Via The Moscow Times, we learn that 53 suspects have been arrested on hate crimes charges thus far this year:
The suspects include members of 11 separate gangs that have carried out a total of 38 violent attacks -- including 17 murders -- against foreigners in Moscow, the Moscow region, St. Petersburg and the Leningrad region, said Gennady Ivanov, head of the ministry's criminal investigations department.And SOVA just released a May report with data on attacks and murders in 2008:
In the first five months of 2008, no fewer than 234 persons have suffered such attacks, 57 of whom died as a result. Incidents were reported in 21 regions of Russia. In the same period of 2007, 279 persons were attacked, 39 of whom died.Via the Georgian woman who sells me chips and beer at the corner convenience store, we learn (upon me asking her, "How are things?"):
The main centers of violence continue to be Moscow (35 murdered and 89 wounded) and St. Petersburg (11 murdered and 18 wounded).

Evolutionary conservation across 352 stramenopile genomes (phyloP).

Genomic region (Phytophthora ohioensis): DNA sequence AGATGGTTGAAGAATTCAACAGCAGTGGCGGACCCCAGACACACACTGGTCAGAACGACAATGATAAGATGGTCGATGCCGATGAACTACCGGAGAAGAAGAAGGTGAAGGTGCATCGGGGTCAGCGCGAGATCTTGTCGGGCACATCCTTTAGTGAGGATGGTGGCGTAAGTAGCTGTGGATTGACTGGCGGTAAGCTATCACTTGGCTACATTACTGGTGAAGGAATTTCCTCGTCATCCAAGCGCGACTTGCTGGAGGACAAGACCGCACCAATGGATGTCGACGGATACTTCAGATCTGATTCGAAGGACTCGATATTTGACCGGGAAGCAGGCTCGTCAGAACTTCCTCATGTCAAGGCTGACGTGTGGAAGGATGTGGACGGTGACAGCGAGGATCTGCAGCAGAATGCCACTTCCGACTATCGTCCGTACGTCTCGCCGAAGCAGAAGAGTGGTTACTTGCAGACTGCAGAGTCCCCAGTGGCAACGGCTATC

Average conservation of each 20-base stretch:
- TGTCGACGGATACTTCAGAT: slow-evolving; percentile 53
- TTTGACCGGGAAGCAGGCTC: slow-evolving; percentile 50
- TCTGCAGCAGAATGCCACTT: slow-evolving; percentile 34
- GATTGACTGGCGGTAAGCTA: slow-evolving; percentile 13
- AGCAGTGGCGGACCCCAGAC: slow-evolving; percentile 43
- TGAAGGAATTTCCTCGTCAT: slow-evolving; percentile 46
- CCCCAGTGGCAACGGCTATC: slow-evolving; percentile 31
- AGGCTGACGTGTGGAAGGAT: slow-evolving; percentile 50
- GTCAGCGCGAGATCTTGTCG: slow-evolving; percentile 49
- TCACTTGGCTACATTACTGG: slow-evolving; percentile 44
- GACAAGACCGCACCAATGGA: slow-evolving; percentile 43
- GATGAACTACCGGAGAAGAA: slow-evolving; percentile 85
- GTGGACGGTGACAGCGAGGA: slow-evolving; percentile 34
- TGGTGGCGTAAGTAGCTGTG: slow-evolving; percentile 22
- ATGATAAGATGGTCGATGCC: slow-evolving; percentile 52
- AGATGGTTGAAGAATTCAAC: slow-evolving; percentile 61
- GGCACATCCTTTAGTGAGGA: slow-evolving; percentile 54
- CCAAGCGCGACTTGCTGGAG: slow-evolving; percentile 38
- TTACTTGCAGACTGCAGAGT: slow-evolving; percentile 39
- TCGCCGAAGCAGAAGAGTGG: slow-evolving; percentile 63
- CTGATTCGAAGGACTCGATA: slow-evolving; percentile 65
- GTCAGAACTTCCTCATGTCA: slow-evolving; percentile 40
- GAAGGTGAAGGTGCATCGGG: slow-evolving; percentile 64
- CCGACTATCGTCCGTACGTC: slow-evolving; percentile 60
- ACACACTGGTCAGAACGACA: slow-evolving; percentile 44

[Всего же за 5 месяцев 2008 года от подобных нападений пострадало не менее 234 человек, 57 из которых погибло. Инциденты были зарегистрированы в 21 регионе России. За аналогичный период 2007 года пострадало 279 человек, 39 из которых погибло.
Основными центрами насилия продолжают оставаться Москва (35 убитых и 89 раненых) и Петербург (11 убитых и 18 раненых).]
Things are always bad in Russia. Money, drunks and threats of violence all the time. That's all there is here. Isn't it this way for you? Oh, look here they are! (Three drunk teenagers walk through the door.)**********
p.s. Window on Eurasia today, from "Skinhead Attacks Lead North Caucasians to Set Up Self-Defense Group":
[The] announcement that the group will also offer physical protection to migrants is likely to disturb many. On the one hand, it is a clear indictment of the Russian militia, many of whose members openly sympathize with the skinheads in their attacks on what they call “persons of Caucasus nationality.” And on the other, it is an indication of the desperation many migrants from the Caucasus now feel. They obviously believe that they can now count only on themselves.